coitus

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Related to coitus interruptus: withdrawal method, pulling out, rhythm method, safe period, calendar method

coitus

[′kō·əd·əs]
(zoology)
The act of copulation. Also known as intercourse.
References in periodicals archive ?
For example, according to Jewish law, a man is not allowed to "waste seed"--spill semen without purpose--so the use of coitus interruptus would not have IKCU acceptable.
For example, while coitus interruptus is a safe method for any woman, regardless of her physical state, its relative ineffectiveness may not make it a good choice.
Considering the facts that the only method of birth control available at the time was coitus interruptus, which is only moderately effective, and that the Arabs prided themselves on the number of children they had, we may safely assume that Aishah was born within the first four or five years of her parents' marriage.
In 1836, in lieu of any reliable birth control method, Robert Dale Owen recommended that couples worried about pregnancy use coitus interruptus.
She was using coitus interruptus as a contraceptive method.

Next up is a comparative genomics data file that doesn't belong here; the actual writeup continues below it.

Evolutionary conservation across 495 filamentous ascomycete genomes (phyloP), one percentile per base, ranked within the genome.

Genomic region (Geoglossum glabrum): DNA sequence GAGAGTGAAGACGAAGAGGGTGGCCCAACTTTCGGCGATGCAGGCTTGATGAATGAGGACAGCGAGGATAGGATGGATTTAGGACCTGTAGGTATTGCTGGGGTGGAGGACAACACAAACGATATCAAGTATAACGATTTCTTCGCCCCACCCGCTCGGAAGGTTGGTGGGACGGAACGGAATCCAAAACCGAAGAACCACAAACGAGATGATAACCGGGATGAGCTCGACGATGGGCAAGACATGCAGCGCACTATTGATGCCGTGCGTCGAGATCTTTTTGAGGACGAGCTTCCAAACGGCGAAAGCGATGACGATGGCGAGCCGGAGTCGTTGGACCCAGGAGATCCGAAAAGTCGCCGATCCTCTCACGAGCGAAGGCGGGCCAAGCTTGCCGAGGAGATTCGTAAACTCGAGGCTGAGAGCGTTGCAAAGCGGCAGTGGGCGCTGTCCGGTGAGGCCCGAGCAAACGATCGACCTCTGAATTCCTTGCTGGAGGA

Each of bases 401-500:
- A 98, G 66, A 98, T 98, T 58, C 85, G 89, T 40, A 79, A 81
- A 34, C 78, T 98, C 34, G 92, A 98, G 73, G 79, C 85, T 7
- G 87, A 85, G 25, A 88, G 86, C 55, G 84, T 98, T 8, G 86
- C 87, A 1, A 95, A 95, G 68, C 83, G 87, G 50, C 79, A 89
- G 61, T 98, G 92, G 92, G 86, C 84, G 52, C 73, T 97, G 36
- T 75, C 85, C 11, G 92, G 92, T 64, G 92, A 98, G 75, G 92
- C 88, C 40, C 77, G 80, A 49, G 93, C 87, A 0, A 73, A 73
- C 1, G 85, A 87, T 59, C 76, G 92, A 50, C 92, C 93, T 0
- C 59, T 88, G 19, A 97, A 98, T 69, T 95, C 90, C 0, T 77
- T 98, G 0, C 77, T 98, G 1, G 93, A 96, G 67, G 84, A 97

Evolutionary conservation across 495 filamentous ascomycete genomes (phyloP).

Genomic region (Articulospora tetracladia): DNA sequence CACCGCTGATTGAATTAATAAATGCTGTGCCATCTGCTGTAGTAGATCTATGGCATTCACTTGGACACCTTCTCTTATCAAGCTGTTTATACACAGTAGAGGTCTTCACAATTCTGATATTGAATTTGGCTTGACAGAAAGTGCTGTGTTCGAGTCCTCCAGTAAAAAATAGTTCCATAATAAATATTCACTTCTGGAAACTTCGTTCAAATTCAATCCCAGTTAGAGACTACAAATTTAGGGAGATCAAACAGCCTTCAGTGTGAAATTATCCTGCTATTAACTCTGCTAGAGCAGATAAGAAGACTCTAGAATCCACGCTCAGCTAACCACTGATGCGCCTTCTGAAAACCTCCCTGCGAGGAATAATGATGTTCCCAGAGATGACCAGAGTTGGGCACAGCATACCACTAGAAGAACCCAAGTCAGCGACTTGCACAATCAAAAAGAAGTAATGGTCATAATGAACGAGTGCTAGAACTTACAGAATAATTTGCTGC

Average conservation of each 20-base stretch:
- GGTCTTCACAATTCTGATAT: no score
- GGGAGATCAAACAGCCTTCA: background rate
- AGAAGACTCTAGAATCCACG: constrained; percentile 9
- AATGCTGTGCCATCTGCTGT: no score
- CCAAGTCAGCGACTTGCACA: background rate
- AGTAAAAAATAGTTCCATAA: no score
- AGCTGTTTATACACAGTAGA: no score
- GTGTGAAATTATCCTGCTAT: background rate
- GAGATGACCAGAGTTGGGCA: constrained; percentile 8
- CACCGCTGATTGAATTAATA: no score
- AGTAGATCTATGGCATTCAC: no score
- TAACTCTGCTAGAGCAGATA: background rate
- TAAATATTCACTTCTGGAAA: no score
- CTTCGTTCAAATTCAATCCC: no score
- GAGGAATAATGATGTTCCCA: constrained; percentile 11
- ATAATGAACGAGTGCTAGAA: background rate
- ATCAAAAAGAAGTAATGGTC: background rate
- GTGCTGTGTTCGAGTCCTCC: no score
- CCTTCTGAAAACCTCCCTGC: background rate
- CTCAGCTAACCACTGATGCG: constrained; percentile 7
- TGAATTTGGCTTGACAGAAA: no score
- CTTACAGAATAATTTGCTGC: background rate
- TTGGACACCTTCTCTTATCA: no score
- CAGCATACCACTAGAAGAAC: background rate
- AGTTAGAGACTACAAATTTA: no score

ml_video=77171) * "Whoa Nellie" -- Baxter and McGuire deal with the state of near-madness induced by coitus interruptus.
The impromptu rendition of Francis Scott Key's nearly 200-year-old tribute to America comes at the young guy's request--he asks for some music to defuse the awkwardness of sex with strangers--but the singer's choice of material is so absurd that he and the boyfriend can't help but join in, and all three soon collapse into laughter, coitus interruptus.
During the 1880s, effective birth control devices and information about family planning became more widely available than ever before; at the same time, changing social attitudes, better education, delayed marriage, coitus interruptus, and simple abstinence also contributed to the trend toward smaller families.
What about loaded words, such as birth control, coitus interruptus, contraception, and, although Biller does not say it, family planning?
Coitus interruptus and family respectability in Catholic Europe: A Sicilian case study.